Silk Weavers of Hill Tribe Laos: Weaving off the Beaten Path

He said it would not be like any other book we had ever published. With some potential authors, that would be the signal to run the other way, fast. But with this author, I was intrigued.

I say “author” but it should be “authors.” Josh Hirschstein and Maren Beck operate as a tight unit — Josh the word guy, Maren the textile pro. I first met them at a meeting of Weave A Real Peace (WARP)  in 2014, and was so captivated by their stories of traveling in northeastern Laos that I chased them down the hall yelling, “You should write a book!”

No, I didn’t really yell. (I’m not a yelling type.) But pretty soon we had all agreed that they should write a book.

Next step was a trip to Houaphong Province, Laos, with these two and photographer Joe Coca. What a trip! I’m not going to share details, because personal travel stories are what make this book so unusual. It’s a rare mash-up of history, sociology, personal profiles, and textile lore—and the saga of a family (Josh, Maren, and their sons Ari and Zall) hitting the back roads and hidden villages of a region rich in traditional silk-raising, dyeing, and weaving. I will just mention in passing learning to do the wedding dance (much like walking around in a circle), being mistaken for Hilary Clinton by a North Vietnamese army veteran, enjoying stewed pollywogs for breakfast, playing a drinking game with village weavers. Every day a new adventure.

The family stories make for the best kind of arm-chair travel. You can really imagine being there. And they’re often funny, because when cultures collide between parties of good will, funny things happen. They also make me yearn for a do-over with my own three kids. Why didn’t we take off into the wilds of a strange country where we didn’t know the language and didn’t have an itinerary, and didn’t know when the next bus was coming? Who does such a thing?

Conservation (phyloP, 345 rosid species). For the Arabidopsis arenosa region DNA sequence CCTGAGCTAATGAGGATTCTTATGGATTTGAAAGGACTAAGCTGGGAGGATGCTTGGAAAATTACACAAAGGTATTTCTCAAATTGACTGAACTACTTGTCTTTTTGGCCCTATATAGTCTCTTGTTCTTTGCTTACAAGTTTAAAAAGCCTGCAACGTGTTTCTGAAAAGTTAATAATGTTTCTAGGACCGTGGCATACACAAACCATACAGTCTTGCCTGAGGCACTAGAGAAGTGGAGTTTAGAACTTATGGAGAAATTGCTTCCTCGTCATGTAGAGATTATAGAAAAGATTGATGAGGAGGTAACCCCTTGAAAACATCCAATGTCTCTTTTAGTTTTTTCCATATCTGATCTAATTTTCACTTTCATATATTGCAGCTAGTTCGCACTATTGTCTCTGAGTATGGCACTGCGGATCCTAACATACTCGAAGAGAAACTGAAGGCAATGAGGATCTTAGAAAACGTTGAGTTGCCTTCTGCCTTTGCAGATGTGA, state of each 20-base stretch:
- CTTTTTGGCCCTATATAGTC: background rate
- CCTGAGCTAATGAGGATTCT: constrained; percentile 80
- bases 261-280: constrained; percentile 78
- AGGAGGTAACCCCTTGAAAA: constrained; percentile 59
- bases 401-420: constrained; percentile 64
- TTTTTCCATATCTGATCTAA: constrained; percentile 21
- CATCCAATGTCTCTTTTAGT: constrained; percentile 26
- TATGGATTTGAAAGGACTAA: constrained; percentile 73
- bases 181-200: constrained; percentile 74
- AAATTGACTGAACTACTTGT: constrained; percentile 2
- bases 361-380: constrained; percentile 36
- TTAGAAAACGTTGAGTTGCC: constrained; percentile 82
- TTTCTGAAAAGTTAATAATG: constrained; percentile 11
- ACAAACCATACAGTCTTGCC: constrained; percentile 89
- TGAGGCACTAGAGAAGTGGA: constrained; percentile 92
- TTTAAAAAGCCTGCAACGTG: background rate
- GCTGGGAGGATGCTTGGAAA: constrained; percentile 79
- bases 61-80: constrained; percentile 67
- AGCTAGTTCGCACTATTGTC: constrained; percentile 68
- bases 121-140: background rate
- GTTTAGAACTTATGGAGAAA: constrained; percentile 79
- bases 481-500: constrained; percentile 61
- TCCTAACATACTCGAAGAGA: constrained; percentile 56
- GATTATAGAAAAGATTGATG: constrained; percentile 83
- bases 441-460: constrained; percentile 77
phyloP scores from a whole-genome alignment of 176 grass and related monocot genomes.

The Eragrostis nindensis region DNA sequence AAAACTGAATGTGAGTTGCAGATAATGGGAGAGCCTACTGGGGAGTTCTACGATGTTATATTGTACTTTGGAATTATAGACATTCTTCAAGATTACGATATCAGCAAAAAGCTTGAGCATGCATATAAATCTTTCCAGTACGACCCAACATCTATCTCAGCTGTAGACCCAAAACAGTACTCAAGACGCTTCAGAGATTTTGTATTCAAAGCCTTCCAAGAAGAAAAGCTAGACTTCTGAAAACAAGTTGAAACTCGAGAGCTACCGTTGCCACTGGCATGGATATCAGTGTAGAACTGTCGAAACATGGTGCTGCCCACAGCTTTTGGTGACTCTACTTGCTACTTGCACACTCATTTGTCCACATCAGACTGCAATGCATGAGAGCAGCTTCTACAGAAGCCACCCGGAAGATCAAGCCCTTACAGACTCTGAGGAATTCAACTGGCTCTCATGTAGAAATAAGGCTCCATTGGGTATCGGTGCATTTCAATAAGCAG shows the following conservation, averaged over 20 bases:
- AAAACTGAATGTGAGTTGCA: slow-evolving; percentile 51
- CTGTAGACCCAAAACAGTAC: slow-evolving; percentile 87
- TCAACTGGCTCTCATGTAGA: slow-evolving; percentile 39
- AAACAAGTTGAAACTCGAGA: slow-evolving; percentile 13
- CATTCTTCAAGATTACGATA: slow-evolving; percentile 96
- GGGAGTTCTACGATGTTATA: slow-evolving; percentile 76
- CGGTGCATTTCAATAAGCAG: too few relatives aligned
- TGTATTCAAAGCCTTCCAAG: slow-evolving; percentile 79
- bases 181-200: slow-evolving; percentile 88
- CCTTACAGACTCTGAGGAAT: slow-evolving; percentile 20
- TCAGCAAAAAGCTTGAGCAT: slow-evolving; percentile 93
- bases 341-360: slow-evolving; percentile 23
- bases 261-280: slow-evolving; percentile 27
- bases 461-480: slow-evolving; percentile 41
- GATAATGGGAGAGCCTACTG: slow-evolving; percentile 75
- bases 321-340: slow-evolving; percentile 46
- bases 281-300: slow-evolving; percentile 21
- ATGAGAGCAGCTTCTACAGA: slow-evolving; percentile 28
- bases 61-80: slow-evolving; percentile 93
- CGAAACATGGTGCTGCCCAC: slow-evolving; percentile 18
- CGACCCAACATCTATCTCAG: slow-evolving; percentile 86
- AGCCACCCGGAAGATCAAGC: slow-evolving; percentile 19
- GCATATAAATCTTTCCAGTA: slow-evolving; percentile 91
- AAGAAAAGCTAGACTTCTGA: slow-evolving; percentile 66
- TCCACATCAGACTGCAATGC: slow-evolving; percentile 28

Maybe your interest is purely in learning how to use fresh indigo leaves to produce a rich turquoise green, or in understanding how the infinitely clever Lao loom enables pattern weaving. If so, there is so much here for you to revel in. But don’t skip the travel stories. They’re not like anything we’ve ever published.

—Linda

Silk Weavers of Hill Tribe Laos is available for purchase now from ClothRoads, Above the Fray, and available for pre-order from Amazon, Barnes & Noble, and your favorite local bookstore .

1 thoughts on “Silk Weavers of Hill Tribe Laos: Weaving off the Beaten Path

  1. Kate Colwell says:

    Congrats to Maren and Josh and the Thrums gang. Theyare very engaging people so I can’t wait to get the book.

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